Protecting Roof Warranties
The typical length of roof warranties has grown to 30 years or more. Perhaps this was done since the projected life of rooftop solar panels is 30 years or more and it’s extremely difficult to access the roof membrane under solar panels. Most membrane manufacturers strongly recommend against installing panels on aged roofs to avoid the huge expense of removing and replacing the solar panels when the old roof must be replaced.
Typical warranty requirements/recommendations include:
- Upgrade the roof membranes. For BUR, this might be to install 4-ply membranes instead of 3-ply. For MB systems, the use of thicker base and cap sheets may be appropriate. Single-ply may require 90-mil (0.090-inch) membranes instead of thinner ones. Sprayed-in-place polyurethane foam with a density of 2.3 psf or greater offers higher compressive strength.
- Upgrade the thermal insulation to greater than R-20, depending on the climate.
- Face the thermal insulation by using a coverboard such as gypsum to increase the indention and impact resistance from traffic and hail.
- Manufacturers recommend that warranted roofs be inspected twice a year, when the ducks fly north and when they fly south. Then, whenever the membrane is exposed to severe storms or when new equipment is installed on the roof, conduct a special inspection. All manufacturers warn that abuse is excluded from the warranty and strongly recommend that repairs should be completed by certified contractors, either the original roof installer or another who is approved to make repairs.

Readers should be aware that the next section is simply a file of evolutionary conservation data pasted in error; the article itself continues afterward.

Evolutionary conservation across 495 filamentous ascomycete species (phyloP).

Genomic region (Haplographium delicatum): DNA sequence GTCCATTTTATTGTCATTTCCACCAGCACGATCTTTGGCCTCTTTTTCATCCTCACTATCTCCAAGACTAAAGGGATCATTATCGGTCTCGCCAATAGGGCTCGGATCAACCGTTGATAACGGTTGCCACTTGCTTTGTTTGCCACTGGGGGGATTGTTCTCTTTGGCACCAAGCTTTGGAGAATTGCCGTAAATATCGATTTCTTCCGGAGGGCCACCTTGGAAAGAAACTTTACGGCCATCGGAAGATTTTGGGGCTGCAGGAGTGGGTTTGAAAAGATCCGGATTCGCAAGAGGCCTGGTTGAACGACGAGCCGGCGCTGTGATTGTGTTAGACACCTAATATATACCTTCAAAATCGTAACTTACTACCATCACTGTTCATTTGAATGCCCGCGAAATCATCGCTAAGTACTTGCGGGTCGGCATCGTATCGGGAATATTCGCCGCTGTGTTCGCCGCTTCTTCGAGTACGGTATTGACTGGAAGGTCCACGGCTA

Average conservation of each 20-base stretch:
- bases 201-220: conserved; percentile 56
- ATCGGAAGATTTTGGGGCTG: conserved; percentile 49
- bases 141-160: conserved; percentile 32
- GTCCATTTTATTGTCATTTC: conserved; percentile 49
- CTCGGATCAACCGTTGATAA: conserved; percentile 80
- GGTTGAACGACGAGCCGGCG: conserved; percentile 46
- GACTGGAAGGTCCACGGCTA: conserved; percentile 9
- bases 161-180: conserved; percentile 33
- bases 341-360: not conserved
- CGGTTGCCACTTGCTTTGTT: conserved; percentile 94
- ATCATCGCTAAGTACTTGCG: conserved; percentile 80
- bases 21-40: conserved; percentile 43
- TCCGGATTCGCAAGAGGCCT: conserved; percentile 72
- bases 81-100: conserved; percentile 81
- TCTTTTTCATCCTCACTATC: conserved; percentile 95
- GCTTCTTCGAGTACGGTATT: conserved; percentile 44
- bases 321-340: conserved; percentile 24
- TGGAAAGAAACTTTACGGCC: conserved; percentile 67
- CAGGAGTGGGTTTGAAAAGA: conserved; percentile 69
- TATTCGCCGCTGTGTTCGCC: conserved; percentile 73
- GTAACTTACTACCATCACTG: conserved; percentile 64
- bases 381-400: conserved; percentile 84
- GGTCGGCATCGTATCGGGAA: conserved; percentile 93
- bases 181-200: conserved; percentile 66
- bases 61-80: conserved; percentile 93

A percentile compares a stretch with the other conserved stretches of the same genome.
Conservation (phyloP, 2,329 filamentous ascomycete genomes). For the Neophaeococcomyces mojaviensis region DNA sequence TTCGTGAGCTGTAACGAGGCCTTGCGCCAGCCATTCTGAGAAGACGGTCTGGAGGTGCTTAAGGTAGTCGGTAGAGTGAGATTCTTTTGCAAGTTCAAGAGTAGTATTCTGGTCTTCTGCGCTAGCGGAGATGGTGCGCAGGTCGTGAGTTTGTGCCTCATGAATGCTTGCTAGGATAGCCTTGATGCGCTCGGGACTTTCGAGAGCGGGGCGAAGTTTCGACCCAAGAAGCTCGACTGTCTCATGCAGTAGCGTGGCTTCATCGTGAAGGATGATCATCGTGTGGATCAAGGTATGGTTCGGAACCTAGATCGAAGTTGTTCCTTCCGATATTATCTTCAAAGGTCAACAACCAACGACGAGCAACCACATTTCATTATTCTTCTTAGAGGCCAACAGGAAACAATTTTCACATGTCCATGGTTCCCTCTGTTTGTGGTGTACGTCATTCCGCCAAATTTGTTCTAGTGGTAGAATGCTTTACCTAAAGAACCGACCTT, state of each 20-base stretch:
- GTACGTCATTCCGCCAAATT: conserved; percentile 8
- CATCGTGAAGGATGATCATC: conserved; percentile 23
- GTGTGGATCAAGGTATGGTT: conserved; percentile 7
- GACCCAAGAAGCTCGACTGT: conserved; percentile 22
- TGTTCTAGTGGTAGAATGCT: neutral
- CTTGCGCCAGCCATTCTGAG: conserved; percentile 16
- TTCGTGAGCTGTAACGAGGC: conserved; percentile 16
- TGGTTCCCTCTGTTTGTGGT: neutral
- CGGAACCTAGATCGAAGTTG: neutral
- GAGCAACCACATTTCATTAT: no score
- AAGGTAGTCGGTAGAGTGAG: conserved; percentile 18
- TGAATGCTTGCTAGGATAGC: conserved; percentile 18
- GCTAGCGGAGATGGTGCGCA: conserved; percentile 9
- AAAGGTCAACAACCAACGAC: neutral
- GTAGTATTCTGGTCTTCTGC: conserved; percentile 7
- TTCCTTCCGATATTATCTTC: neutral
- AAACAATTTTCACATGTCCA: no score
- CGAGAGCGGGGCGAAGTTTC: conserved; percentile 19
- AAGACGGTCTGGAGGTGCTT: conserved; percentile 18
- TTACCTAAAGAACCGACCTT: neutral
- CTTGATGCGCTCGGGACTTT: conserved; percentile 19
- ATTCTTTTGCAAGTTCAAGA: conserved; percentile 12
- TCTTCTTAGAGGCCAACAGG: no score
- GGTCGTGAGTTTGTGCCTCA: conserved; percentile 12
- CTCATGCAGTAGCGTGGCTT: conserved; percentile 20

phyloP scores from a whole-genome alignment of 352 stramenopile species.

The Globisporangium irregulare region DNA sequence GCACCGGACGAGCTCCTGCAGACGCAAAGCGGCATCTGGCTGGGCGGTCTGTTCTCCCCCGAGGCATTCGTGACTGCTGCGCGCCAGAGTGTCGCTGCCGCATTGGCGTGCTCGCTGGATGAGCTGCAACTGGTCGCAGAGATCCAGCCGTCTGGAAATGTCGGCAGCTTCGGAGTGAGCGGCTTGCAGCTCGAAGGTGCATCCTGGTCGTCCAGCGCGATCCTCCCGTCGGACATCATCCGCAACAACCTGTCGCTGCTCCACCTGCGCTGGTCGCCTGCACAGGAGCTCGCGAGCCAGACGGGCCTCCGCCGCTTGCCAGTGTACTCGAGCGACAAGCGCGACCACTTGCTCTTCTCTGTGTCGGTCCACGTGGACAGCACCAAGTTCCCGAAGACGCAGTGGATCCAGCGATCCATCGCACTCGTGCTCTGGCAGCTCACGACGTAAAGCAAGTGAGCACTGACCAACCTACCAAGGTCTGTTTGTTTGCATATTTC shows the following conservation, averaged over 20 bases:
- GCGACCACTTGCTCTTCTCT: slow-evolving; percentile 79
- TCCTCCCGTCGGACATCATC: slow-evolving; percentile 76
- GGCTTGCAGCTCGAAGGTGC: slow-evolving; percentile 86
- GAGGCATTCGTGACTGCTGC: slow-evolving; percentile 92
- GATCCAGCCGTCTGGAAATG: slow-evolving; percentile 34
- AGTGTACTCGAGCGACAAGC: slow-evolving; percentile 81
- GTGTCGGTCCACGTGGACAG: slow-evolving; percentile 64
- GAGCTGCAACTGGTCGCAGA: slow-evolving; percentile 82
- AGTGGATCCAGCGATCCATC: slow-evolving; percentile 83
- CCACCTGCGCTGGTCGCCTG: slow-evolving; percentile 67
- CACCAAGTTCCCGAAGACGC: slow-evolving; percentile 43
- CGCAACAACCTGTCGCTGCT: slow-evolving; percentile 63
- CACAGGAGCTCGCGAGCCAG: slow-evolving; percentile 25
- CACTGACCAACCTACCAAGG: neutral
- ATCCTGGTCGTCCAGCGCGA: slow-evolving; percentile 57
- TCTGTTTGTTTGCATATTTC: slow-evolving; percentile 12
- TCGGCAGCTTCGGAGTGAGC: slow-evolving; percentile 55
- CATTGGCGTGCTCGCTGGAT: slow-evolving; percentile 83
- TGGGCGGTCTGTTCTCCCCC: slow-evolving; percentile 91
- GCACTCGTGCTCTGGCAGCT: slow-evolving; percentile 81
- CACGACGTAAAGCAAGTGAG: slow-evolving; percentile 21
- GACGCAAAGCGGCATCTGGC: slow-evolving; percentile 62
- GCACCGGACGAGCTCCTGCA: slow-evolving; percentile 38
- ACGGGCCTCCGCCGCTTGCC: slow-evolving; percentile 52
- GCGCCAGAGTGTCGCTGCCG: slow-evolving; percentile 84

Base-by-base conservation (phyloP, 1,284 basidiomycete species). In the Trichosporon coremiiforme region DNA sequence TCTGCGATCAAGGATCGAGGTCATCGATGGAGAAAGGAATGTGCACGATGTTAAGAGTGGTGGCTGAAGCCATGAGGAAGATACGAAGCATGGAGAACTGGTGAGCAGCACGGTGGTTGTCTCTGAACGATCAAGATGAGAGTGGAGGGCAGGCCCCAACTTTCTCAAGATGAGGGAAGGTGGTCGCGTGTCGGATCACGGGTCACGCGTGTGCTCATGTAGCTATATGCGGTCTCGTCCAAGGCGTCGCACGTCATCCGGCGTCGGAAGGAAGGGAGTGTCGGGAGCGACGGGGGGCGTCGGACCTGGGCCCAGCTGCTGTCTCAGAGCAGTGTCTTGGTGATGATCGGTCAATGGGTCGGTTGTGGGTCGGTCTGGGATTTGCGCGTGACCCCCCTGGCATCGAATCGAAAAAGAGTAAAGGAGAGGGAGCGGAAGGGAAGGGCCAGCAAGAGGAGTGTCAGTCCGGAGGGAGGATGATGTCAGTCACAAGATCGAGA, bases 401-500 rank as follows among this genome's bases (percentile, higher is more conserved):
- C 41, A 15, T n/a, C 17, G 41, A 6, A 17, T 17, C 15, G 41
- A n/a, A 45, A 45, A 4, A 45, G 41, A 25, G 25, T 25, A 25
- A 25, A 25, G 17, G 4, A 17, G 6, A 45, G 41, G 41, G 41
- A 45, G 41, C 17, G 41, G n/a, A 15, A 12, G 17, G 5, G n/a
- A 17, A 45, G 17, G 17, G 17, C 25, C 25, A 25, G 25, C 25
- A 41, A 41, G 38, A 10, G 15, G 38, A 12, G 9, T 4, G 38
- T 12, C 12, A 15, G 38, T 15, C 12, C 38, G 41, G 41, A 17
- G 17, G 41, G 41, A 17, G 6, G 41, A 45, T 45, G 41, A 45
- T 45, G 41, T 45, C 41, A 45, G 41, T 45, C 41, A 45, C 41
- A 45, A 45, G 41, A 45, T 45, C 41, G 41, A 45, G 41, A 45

Meeting or Exceeding Building Codes
Building codes evolve over time and with experience. Fire requirements address both exterior and interior exposure. Especially since a number of severe hurricanes hit the U.S. every decade, wind requirements have become more stringent. Increased thermal resistance in order to meet ASHRAE 90.1 or LEED certification requirements (or both), along with providing more highly reflective roof systems, are also part of the energy equation.
Local building codes depend upon which version of the building or plumbing code is followed. All of these parameters are the responsibility of the roof designer, but in re-roofing or re-covering there may not be a licensed professional on the team.
Serving as a Platform for Rooftop Equipment
Virtually every low-slope roof system has equipment on the roof, from HVAC to other mechanical units that require periodic servicing. Recommendations include:
- Control roof access. Implement daily sign in sheets for any rooftop activity by anyone. Remember, the key to roof performance is the key that locks the roof hatch.
- Install rooftop walkways recommended by the roof manufacturer for protection.
- Address areas that don’t shed water properly. If you notice ponding, consider tapered insulation at the time of re-cover or adding more roof drains.
Virtually all materials manufacturers offer technical assistance when asked. Literature in the roofing file should be specific to the membrane actually in place, as well as copies of the roof warranties. What, no file? No better time to start one than right now!
Richard (Dick) L. Fricklas was technical director emeritus of the Roofing Industry Educational Institute prior to his retirement. He is co-author of The Manual of Low Slope Roofing Systems and continues to participate in seminars for the University of Wisconsin and RCI Inc., the Institute of Roofing, Waterproofing, and Building Envelope Professionals. His honors include the William C. Cullen Award and Walter C. Voss Award from ASTM, the J. A. Piper Award from NRCA, the William C. Correll award from RCI, and the James Q. McCawley Award from the MRCA. Dick holds honorary memberships in both ASTM and RCI Inc.